Books

Too much American angst: the latest short stories reviewed

25 August 2018

9:00 AM

25 August 2018

9:00 AM

In ‘A Prize for Every Player’ — one of 12 stories in Days of Awe, a new collection by A.M. Homes (Granta, £14.99) — Tom Sanford, shopping with his family in Mammoth Mart, soliliquises (loudly and nostalgically) about the America he remembers, and finds himself with an audience of shoppers who nominate him as the People’s Candidate for President. Absurd? Not quite so absurd perhaps as in pre-Trump days.

Days of Awe (the title comes from Rosh Hashanah, the ten days of repentance in the Jewish calendar) is Homes’s third collection and her first book since winning the Women’s Prize for Fiction in 2013. The stories balance on a narrative tightrope between reality and absurdity, taking the anxieties of the American elite to a satirical extreme. It makes for a thought-provoking read.

Two stories, ‘Hello Everybody’ and ‘She Got Away’, feature a dysfunctional and decadent LA family, obsessed with diet and plastic surgery. (Even the dog has surgery for ‘an unappealing fatty tumour.’) Out for a meal, the family request items of ten calories. Witty and tragic, the stories focus on sisters Cheryl and Abigail — characters Homes has written about in earlier stories.

‘Be yourself,’ Cheryl advises her sister. ‘I’ve no idea how to do that,’ Abigail replies. Ultimately Abigail dies of anorexia. Planning her funeral, Cheryl says: ‘I don’t think she’d like to be in a coffin… She would think a coffin made her look fat.’


These stories are concerned with the public and the private, the physical body and inner self. Dialogue drives them all. In the title story, a war reporter and a novelist meet at a conference on genocide: the reporter is haunted by the deaths he’s seen, the novelist by her fictional reliving of the holocaust. They come together in a slightly violent affair to escape the pain or guilt of knowledge acquired (by witness or imagination) rather than lived. The effect of war on subsequent generations haunts most of these stories. The cleverest use of dialogue comes in ‘The National Cage Bird Show’, set in a chat room for lovers of budgies and in which a soldier recounts his war experiences and a teenage girl tells of abuse. (Others discuss bird food!)

In comparison to Homes’s diverse and thoughtfully considered collection, Joseph O’Neill’s Good Trouble (Fourth Estate, £12.99), seems rather casually gathered from stories published mainly in the New Yorker or Harper’s in the ten years since he was shortlisted for the Man Booker with Netherland. They’re immensely readable, about exasperating and ultimately feckless and disappointing men. Give us a break, you want to say by the time you get to the 11th and final story. Actually it was this one, ‘The Sinking of the Houston’, that really got to me. How could I be so gullible as to believe that this father of sons (‘you don’t mess with my children’) is really going to go out and get the thug who’s mugged one of them?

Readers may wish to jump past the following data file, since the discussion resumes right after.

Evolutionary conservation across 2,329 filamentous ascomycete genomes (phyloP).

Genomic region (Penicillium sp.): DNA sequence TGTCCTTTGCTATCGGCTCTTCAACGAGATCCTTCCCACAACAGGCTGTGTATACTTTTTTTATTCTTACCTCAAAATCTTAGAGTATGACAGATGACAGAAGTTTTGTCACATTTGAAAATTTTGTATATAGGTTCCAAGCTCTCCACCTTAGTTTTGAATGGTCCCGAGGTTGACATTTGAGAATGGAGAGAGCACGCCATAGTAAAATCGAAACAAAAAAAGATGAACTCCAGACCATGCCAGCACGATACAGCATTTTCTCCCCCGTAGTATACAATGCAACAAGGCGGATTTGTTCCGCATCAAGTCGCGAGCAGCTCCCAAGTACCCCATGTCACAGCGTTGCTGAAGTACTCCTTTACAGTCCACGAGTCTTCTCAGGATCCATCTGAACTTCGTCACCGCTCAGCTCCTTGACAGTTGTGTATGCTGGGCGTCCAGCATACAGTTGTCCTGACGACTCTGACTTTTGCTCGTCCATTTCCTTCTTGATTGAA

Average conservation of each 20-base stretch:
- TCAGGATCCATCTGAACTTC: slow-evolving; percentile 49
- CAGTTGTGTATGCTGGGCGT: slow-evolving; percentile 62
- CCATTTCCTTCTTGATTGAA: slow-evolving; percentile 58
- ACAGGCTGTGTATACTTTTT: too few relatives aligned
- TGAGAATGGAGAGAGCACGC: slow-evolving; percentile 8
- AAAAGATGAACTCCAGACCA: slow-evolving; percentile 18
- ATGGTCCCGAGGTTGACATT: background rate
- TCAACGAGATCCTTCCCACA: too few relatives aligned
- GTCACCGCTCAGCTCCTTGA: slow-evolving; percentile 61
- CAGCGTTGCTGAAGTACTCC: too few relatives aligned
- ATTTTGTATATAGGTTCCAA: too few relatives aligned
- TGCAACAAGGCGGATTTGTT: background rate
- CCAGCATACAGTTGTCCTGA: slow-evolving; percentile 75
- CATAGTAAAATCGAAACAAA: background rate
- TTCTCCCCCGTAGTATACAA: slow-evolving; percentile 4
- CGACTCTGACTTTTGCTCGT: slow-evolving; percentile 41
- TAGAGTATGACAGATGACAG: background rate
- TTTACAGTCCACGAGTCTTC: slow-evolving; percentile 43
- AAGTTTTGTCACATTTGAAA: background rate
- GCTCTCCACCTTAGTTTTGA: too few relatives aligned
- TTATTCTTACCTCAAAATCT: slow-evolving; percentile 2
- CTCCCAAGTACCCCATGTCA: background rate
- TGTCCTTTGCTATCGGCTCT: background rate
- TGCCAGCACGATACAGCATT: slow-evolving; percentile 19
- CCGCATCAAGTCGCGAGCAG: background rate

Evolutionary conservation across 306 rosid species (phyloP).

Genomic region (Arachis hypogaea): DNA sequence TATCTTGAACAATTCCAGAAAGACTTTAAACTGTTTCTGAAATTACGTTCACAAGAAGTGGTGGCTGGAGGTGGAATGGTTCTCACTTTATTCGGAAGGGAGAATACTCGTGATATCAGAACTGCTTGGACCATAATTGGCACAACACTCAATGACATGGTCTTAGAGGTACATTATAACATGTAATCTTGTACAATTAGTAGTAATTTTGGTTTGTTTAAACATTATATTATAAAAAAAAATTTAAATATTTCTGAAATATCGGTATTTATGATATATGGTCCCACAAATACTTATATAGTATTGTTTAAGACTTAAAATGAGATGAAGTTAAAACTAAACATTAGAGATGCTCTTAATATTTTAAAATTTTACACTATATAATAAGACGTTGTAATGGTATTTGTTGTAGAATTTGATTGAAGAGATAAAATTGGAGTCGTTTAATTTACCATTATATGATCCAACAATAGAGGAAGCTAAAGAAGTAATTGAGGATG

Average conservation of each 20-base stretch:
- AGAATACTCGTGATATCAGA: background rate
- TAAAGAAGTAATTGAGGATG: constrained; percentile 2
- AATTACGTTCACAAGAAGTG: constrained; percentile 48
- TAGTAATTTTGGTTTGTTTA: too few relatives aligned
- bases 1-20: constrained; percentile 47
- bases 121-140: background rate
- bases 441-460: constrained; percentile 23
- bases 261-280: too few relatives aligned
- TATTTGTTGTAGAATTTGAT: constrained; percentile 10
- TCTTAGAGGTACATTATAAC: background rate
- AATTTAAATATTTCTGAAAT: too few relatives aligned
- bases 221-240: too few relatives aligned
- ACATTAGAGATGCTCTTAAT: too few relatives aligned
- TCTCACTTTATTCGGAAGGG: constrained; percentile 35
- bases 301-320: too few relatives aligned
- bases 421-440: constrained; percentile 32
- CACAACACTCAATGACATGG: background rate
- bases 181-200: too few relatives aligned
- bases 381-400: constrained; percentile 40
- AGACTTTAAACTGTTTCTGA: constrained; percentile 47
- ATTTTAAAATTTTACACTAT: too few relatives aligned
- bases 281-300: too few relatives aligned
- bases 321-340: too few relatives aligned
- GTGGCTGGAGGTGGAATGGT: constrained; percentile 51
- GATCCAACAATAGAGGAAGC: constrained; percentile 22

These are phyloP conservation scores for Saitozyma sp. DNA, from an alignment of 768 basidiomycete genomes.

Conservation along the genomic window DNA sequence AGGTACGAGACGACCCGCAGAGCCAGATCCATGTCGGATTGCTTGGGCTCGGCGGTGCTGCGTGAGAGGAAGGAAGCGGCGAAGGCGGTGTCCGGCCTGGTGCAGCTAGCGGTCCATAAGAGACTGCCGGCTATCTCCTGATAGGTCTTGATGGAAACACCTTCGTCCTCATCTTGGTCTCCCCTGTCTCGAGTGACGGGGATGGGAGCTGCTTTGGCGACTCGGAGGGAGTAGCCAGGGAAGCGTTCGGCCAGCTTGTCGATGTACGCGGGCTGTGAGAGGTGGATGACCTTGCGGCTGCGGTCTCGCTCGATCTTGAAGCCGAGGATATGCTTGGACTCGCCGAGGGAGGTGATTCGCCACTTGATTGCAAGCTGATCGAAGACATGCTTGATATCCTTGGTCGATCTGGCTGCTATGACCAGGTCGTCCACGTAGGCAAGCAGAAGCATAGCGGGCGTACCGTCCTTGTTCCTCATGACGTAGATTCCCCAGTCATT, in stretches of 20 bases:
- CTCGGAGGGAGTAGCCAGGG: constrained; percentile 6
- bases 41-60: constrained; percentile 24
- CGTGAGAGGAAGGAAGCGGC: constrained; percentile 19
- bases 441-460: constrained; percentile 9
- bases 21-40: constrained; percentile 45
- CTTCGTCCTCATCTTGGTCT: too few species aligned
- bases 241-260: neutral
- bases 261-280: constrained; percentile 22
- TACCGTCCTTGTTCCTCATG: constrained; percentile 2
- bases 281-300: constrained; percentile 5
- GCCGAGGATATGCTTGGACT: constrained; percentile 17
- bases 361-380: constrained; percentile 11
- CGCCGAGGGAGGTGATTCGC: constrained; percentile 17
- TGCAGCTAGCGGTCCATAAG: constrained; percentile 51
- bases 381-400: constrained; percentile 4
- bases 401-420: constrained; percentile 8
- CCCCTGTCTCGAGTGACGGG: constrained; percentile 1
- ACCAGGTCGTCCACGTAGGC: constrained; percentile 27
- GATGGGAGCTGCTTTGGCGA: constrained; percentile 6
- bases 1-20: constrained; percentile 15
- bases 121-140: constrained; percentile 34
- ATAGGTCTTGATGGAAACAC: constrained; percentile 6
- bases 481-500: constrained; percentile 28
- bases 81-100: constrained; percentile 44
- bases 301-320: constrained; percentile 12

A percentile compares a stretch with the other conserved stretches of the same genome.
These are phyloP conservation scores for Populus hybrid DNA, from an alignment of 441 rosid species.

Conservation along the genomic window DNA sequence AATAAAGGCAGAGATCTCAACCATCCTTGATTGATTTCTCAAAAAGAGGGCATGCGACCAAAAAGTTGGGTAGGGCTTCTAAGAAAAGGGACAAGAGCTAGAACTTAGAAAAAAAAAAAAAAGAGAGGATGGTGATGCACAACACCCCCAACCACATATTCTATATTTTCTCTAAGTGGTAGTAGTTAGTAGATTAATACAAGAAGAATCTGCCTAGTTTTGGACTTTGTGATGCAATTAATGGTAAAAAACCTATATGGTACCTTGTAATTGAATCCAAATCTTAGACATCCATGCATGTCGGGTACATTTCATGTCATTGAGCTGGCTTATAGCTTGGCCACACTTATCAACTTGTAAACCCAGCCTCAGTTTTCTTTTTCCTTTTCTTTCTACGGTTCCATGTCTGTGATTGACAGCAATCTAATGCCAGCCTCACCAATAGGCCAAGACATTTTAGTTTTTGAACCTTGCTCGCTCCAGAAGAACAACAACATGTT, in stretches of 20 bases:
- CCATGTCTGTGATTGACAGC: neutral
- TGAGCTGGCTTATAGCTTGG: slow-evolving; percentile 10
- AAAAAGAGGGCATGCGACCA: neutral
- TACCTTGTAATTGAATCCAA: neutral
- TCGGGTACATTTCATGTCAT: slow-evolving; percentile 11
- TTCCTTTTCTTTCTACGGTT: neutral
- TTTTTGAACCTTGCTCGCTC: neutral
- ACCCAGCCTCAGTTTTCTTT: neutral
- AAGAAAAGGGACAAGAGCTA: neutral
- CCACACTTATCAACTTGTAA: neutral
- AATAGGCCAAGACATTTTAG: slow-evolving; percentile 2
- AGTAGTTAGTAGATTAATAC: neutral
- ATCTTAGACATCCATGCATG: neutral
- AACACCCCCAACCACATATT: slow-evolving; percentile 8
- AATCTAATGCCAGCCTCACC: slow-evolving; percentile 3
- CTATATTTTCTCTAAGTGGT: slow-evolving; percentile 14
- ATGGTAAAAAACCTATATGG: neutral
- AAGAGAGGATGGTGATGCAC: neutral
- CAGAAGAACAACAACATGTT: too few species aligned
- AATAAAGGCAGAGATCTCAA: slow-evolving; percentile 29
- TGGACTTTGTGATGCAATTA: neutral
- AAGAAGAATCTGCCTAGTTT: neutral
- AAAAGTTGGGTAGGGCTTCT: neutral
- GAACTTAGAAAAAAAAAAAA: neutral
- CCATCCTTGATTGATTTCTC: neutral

In ‘The Referees’, Rob Karlsson is so poorly regarded that he can’t find anyone to give him a reference and ends up writing his own. In ‘Ponchos’, a wannabe poet compares the fish in a San Francisco roundabout aquarium to the human condition — ‘beings without the slightest prospect of progress, illumination or salvation’. ‘The Poltroon Husband’ concerns a man who, hearing the sounds of a potential burglar downstairs, is overcome by a ‘an oneiric paralysis’ that keeps him in ‘psychic captivity’, i.e. in bed.

Oh they’re funny all right, these O’Neill guys, with their ‘if onlys, why-oh-whys, and where is she-nows’ (‘Ponchos’) but en masse they become a little tedious.

Christine Schutt’s collection Pure Hollywood (And Other Stories, £8.99) comes with an endorsement from George Sanders. Not much cheer here, with 11 stories of loss, grief and dysfunctional families. But the writing is slick, poetic, niftily condensed. Meet Bob Cork, ‘a lean, hempen, homiletic man, worn as his old jeans — duct-taped sandals, cork-screw pony tail’ from ‘Species of Special Concern’. The characters are depressing, the most upsetting being Lolly who can’t stand her child (‘The Hedges’) — but there’s an added grace: Schutt, a Pulitzer Prize finalist, writes beautifully on gardens. Take this clematis, described as ‘not a thug, but a racer on a brittle stem’ (‘The Duchess of Albany’).

Charco Press, a new independent publisher of Latin American novels in translation, has brought out an ambitious amalgamation of one novel, one novella and a batch of short stories by Margarita García Robayo, the whole given the umbrella title Fish Soup (£9.99). More stories of dysfunctional families, but told with magic realism, energy and eroticism. The strongest is ‘Sky and Poplars’, about a woman who goes home, after losing both her baby and her lover, to a crass mother and a father who hides in the shed. ‘Worse Things’ is a terrifying tale of obesity.

If I had to keep only one of these five collections it would be The Beggar and Other Stories by the Russian émigré Gaito Gazdanov (1903–1971), published for the first time in English by Pushkin Press (£12). Translated with an introduction by Bryan Karetnyk, these six stories deal with the mystery and meaning of life. In ‘Ivanov’s Letters’, the main character declares: ‘Everyone, or nearly everyone, is interested not in how he lives, but in how he wants or ought to live.’ A sound basis for any short story.

After so much American angst, these tales, in which characters face life with a balance of despair, courage and joie de vivre, are a refreshing delight.

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